Did it arise from a mixture of chattering and murmuring?
It seems to come from Yorkshire dialect, with direct meaning of mutter.
Also, to me the connection with 'chant' looks interesting:
late 14c., from O.Fr. chanter "to sing, celebrate" (12c.), from L. cantare, frequentative of canere "sing," from PIE base *kan- "to sing" (cf. Gk. eikanos "cock," O.E. hana "cock," both lit. "bird who sings for sunrise;" O.Ir. caniaid "sings," Welsh canu "sing"). The frequentative quality of the word was no longer felt in Latin, and by the time French emerged the word had entirely displaced canere. Related: Chanted; chanting. The noun is recorded from 1670s, from Fr., from L. cantus, from pp. stem of canere.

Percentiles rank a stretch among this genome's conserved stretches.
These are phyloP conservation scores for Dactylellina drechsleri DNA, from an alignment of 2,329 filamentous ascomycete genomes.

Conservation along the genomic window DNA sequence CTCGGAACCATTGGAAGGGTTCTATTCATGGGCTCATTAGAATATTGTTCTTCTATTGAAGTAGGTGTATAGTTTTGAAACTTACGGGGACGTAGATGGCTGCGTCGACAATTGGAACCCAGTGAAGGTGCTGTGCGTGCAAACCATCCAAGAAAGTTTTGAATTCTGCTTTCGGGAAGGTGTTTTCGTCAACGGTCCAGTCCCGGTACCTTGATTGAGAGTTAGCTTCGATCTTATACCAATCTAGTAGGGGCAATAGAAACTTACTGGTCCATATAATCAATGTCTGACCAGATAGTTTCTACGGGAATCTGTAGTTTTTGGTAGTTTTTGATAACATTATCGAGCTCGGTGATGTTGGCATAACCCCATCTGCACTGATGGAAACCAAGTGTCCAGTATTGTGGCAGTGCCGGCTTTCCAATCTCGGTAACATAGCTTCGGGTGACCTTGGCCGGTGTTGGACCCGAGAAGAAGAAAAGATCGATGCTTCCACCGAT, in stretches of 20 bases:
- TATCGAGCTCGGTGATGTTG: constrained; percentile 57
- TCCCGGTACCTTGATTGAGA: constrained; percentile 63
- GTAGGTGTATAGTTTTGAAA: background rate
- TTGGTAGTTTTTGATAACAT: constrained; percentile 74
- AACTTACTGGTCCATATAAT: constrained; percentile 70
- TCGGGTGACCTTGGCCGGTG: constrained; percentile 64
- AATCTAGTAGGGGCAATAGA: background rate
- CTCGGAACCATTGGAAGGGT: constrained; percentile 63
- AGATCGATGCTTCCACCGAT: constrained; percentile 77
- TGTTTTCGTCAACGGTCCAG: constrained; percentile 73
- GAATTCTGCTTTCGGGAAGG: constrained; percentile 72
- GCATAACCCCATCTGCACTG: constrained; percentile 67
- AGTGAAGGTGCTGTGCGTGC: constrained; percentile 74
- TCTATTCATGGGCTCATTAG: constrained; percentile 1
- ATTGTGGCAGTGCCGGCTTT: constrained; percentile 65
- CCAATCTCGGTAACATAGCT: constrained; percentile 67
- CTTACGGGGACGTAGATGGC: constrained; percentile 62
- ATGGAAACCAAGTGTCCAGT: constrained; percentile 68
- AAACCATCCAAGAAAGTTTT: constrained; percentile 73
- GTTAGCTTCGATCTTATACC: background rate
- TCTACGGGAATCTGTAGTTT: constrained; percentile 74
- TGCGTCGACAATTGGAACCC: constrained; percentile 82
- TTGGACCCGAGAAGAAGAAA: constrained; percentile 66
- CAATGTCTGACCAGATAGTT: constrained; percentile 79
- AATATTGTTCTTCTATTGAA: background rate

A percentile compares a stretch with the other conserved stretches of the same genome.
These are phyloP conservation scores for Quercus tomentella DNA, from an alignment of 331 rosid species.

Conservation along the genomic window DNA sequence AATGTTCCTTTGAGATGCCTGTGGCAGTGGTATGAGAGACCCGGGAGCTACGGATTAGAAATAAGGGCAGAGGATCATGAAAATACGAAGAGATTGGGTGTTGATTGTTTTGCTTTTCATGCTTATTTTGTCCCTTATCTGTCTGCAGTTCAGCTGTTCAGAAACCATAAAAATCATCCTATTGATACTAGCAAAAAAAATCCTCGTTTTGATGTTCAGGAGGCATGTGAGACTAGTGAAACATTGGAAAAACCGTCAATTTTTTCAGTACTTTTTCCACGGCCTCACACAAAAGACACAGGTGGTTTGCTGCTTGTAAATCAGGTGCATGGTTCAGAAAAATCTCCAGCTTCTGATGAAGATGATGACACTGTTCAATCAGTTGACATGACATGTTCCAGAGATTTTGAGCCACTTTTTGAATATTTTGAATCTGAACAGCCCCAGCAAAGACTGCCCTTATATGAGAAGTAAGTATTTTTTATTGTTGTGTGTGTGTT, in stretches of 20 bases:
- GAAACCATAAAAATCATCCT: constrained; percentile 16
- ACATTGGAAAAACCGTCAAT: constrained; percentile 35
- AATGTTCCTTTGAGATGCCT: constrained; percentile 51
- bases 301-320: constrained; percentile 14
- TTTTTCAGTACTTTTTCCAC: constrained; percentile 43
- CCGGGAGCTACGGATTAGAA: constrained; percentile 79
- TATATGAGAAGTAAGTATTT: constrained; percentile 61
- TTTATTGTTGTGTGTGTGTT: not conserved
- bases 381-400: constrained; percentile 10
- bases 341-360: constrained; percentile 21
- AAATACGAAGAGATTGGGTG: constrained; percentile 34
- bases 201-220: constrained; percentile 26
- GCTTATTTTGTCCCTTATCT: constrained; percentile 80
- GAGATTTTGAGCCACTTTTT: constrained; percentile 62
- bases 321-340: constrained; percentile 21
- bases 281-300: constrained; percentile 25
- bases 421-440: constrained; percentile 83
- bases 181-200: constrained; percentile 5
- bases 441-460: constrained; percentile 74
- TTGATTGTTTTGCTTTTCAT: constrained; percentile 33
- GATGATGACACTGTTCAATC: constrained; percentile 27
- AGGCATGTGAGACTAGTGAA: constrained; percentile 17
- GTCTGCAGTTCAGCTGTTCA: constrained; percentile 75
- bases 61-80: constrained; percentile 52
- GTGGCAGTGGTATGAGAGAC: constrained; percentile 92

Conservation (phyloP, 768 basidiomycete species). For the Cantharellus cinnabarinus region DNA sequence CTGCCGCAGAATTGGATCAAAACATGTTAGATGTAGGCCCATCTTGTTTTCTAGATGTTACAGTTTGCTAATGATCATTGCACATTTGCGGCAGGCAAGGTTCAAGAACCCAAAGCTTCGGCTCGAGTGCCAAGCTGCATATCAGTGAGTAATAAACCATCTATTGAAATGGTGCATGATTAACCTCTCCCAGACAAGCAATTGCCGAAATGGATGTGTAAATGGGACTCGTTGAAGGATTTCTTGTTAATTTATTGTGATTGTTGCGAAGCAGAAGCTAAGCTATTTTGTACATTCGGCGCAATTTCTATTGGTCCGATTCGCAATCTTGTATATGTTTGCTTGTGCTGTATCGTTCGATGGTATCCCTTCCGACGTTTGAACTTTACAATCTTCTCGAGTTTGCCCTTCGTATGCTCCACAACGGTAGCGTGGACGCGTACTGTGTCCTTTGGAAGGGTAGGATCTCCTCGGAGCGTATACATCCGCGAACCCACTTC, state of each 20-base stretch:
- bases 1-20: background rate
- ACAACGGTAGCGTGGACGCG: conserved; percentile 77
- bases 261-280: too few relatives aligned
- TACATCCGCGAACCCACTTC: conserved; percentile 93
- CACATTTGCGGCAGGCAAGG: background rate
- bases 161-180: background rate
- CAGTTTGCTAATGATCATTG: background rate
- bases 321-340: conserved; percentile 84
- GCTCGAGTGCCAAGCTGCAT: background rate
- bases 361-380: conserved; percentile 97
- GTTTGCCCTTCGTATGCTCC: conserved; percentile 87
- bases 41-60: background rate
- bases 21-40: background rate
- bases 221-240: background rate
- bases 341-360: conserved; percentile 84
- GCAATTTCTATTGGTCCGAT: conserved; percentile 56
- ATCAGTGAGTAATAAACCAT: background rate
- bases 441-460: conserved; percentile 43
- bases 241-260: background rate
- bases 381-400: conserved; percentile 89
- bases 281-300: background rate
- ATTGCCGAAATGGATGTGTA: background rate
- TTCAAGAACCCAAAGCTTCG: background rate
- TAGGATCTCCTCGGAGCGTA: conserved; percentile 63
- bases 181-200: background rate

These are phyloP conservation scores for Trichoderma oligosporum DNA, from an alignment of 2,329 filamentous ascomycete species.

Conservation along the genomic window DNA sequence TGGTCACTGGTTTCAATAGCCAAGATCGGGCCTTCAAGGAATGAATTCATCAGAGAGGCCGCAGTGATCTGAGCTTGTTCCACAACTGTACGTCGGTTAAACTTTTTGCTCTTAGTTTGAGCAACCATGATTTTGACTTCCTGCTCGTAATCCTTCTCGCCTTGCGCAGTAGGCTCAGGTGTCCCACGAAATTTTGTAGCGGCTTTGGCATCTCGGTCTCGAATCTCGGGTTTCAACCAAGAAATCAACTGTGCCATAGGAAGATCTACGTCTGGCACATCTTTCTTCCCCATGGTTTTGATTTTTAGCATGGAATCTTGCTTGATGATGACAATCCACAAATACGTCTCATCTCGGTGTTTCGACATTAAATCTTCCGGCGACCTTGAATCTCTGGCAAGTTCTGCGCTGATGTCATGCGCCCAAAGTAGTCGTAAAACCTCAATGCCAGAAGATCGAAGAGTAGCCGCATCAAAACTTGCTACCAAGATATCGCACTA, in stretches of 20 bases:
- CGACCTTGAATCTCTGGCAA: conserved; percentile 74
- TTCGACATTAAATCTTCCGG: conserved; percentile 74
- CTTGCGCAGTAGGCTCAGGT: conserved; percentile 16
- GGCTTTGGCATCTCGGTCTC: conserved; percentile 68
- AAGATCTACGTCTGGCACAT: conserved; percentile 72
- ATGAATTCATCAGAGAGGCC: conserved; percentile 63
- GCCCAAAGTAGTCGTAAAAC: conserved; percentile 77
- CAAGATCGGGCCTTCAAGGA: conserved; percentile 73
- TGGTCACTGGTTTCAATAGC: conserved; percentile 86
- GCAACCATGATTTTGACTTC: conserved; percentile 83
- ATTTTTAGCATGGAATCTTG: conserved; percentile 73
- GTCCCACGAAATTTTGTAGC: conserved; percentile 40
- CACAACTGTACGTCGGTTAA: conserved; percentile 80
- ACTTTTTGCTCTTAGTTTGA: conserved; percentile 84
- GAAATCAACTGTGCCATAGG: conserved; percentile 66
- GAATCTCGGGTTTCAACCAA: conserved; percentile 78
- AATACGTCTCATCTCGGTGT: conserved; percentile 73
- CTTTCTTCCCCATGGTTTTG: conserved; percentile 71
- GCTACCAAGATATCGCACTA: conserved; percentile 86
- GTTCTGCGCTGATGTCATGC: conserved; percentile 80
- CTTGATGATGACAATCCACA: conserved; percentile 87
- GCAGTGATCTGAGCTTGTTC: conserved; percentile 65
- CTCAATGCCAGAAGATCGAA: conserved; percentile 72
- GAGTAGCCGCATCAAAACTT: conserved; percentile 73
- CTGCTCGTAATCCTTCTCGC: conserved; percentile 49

I would hazard a guess at a modification of chant, which according to this link appeared in the 1600's from the french chanter: http://www.etymonline.com/index.php?term=chant
The Oxford English Dictionary says "Apparently of imitative formation", and dates it from 1599.
I take it this means imitative of the sound made, rather than being a blend of existing words; but existing words may have had an influence on it.
Its origin is from :
1590–1600; orig. dial. (Midlands, N England) chunter, chunder, chunner;
Interesting to know that the Scottish have a similar word "channer". However, the origin of both words were deemed :
probably of imitative origin
I reckon the origin of the word was a result of onomatopoeia. The way "bow-wow" or "meow" were originated from imitating the sounds of dogs and cats, "chunter" was probably imitating murmuring sounds.